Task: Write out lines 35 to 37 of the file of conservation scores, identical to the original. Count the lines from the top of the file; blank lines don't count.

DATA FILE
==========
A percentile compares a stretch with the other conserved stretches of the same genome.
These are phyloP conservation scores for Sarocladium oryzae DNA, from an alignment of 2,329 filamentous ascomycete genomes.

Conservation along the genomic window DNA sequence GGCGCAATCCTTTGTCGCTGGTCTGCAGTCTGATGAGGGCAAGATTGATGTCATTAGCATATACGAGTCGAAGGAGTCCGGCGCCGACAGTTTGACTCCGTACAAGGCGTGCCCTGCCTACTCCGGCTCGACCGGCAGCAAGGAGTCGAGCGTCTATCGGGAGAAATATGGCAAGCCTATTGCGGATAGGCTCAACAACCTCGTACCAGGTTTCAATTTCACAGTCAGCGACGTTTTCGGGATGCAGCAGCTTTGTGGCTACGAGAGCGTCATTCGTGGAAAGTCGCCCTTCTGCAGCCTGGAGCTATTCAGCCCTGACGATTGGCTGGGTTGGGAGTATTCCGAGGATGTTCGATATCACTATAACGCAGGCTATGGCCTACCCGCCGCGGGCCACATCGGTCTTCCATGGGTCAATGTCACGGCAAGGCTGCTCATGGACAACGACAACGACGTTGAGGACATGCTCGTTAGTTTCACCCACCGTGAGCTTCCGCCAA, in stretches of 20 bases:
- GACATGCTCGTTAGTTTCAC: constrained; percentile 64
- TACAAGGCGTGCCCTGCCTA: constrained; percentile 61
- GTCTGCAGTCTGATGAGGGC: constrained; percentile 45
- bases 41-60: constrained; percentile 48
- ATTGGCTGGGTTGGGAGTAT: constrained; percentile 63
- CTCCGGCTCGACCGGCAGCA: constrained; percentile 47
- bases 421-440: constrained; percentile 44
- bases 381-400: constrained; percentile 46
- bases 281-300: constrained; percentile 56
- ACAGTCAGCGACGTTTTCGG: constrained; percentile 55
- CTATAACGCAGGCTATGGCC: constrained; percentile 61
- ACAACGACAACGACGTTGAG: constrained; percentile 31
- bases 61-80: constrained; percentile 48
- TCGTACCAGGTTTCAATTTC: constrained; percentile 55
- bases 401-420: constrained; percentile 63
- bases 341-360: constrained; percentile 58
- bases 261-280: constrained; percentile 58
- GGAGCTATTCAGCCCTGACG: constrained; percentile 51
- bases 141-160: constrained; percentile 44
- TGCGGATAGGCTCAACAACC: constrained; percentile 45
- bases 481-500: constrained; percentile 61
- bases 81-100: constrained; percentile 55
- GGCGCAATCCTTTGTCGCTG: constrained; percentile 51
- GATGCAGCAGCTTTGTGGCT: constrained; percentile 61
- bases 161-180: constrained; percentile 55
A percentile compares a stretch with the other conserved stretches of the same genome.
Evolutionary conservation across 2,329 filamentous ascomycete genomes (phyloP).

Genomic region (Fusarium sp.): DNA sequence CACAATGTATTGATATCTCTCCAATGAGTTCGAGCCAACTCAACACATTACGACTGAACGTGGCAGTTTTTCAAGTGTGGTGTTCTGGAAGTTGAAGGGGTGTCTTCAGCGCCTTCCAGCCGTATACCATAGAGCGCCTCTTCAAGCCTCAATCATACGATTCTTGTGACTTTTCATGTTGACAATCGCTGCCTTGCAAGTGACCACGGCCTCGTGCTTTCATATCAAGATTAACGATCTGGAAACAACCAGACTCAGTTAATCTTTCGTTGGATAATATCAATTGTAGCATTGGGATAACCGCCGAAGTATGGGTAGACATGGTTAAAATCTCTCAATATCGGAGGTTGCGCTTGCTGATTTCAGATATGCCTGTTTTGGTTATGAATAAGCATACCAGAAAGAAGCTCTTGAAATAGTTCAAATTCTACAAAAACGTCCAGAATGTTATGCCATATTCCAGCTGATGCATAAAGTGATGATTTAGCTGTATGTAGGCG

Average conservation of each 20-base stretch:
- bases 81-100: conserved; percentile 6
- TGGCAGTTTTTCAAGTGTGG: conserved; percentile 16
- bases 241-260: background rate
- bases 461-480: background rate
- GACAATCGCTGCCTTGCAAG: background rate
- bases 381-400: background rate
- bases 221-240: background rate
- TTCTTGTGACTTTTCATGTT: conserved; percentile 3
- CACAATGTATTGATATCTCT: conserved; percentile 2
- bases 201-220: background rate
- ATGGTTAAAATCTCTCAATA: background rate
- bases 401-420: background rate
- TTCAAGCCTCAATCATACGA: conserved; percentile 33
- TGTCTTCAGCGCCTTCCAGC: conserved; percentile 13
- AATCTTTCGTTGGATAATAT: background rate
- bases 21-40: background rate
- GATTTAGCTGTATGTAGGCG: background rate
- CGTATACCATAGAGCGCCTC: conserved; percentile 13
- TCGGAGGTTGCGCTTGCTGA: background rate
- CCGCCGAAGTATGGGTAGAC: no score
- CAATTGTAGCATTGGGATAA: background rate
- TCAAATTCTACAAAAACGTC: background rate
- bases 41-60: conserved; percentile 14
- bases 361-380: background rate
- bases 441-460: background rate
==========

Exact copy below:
- bases 241-260: background rate
- bases 461-480: background rate
- GACAATCGCTGCCTTGCAAG: background rate